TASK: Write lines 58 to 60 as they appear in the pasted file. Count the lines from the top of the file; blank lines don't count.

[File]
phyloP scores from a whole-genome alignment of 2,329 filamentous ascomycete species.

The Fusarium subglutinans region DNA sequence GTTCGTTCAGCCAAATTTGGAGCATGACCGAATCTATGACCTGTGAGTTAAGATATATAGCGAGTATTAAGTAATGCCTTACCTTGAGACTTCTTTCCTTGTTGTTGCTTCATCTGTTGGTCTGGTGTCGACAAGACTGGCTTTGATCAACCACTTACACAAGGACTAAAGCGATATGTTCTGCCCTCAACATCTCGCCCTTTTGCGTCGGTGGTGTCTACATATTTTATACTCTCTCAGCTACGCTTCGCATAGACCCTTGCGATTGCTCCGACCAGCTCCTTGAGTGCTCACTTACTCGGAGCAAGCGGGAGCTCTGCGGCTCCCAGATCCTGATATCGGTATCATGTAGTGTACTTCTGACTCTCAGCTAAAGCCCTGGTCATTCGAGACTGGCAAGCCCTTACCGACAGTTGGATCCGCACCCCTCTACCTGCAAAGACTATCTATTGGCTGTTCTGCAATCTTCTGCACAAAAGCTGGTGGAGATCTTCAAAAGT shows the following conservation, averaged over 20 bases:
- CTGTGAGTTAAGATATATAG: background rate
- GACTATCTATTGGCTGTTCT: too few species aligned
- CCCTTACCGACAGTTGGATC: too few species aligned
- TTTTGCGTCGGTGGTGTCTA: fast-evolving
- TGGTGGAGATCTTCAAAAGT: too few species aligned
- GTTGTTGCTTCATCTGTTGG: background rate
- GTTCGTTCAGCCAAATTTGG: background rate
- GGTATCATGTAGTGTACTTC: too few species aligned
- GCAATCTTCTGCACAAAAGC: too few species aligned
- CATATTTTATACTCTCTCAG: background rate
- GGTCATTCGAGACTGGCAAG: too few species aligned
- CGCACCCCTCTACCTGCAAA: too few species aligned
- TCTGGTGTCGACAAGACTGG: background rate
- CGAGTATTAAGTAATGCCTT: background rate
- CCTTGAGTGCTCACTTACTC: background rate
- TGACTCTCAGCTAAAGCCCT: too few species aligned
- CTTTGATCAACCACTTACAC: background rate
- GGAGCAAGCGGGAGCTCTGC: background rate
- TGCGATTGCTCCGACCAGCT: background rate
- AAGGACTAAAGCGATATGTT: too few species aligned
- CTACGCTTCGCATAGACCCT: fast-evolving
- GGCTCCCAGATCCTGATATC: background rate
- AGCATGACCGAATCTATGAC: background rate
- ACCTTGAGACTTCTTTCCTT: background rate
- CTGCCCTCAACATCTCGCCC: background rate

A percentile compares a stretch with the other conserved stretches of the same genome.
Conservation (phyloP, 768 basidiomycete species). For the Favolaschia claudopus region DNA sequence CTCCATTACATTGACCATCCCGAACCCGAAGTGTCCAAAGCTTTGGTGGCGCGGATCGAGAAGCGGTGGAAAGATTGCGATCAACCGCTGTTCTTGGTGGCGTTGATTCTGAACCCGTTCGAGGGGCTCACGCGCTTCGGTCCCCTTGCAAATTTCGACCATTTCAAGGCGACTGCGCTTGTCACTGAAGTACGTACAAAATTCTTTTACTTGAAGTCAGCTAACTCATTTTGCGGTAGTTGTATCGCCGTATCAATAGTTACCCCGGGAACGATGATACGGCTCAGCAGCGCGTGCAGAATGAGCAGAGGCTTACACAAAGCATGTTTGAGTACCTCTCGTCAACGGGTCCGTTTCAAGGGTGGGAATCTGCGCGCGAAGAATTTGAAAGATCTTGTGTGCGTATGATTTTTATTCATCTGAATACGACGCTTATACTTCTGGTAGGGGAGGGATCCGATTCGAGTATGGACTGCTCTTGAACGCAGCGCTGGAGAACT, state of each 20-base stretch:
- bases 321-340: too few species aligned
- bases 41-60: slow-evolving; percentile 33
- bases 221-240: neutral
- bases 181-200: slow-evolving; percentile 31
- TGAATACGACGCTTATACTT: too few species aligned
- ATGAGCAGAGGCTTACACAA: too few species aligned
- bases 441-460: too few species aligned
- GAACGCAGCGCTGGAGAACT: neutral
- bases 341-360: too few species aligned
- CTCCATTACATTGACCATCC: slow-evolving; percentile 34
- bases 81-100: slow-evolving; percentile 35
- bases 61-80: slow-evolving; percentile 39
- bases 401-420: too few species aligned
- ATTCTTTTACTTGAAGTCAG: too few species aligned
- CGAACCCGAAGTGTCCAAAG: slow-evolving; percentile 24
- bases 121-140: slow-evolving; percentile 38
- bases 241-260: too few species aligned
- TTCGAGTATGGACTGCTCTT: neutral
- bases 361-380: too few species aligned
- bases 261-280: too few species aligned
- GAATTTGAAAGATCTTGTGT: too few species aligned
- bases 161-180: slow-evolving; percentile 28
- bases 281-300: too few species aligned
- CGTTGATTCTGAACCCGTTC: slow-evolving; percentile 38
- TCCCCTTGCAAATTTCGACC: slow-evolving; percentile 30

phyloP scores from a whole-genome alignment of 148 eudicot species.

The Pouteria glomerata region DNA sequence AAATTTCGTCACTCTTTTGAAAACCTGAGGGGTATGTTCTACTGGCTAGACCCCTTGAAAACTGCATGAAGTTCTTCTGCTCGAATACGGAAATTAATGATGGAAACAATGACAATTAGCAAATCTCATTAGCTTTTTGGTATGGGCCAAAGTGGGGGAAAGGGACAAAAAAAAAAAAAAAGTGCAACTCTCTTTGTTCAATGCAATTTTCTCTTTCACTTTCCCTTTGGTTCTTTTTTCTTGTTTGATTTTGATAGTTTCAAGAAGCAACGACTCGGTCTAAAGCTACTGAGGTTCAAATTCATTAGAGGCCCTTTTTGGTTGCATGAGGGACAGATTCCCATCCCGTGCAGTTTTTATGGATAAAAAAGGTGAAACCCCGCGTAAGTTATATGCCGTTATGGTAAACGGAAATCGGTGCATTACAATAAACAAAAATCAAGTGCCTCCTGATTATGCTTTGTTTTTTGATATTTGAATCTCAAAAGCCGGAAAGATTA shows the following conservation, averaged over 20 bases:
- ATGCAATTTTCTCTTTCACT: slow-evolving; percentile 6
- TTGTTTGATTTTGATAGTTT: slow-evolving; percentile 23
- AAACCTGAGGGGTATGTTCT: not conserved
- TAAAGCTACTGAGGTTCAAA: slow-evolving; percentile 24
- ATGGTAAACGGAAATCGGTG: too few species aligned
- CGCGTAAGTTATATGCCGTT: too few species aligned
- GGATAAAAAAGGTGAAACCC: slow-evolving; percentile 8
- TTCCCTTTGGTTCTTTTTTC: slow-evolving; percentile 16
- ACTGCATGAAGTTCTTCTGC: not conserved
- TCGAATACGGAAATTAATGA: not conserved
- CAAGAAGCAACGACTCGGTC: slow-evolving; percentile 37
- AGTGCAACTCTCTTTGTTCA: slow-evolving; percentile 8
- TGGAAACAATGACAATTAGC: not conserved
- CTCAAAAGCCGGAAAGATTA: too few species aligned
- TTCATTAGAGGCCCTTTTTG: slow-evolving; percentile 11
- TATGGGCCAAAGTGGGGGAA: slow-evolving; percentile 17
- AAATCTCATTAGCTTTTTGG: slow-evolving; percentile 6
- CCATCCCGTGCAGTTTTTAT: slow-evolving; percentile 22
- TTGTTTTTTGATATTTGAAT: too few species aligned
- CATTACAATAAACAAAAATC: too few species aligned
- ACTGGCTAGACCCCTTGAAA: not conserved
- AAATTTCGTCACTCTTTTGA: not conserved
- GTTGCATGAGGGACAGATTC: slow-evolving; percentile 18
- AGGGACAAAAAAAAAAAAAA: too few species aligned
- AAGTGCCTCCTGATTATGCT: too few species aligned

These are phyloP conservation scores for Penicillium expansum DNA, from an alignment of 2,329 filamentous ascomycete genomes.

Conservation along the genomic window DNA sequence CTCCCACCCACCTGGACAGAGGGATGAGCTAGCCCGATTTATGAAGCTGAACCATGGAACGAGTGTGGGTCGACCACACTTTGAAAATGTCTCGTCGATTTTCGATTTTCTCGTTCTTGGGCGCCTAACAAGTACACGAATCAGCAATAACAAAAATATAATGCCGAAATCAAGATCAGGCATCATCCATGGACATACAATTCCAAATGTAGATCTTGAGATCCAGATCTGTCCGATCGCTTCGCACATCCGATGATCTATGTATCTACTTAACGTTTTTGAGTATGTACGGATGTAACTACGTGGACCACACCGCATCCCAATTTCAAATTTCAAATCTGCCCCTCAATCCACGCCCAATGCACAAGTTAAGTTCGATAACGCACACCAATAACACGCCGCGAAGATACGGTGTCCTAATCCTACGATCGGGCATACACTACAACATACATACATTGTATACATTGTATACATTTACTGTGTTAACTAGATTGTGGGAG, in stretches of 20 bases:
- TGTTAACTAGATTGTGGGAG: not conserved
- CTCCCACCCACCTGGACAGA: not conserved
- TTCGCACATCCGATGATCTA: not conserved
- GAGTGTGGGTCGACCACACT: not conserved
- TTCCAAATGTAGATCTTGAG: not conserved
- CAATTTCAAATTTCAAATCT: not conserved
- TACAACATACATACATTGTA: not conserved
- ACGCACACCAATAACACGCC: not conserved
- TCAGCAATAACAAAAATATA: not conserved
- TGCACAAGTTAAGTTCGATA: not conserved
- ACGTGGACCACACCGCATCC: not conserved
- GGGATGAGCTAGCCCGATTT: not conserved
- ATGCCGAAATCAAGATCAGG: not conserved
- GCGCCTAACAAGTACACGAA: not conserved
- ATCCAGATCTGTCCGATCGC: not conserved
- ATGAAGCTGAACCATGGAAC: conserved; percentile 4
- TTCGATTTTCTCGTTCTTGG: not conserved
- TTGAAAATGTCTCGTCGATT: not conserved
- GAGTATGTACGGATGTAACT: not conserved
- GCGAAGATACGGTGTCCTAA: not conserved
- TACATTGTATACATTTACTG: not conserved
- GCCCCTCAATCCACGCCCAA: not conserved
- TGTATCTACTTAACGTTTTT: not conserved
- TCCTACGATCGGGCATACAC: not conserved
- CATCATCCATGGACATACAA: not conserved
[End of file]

- TTGTTTGATTTTGATAGTTT: slow-evolving; percentile 23
- AAACCTGAGGGGTATGTTCT: not conserved
- TAAAGCTACTGAGGTTCAAA: slow-evolving; percentile 24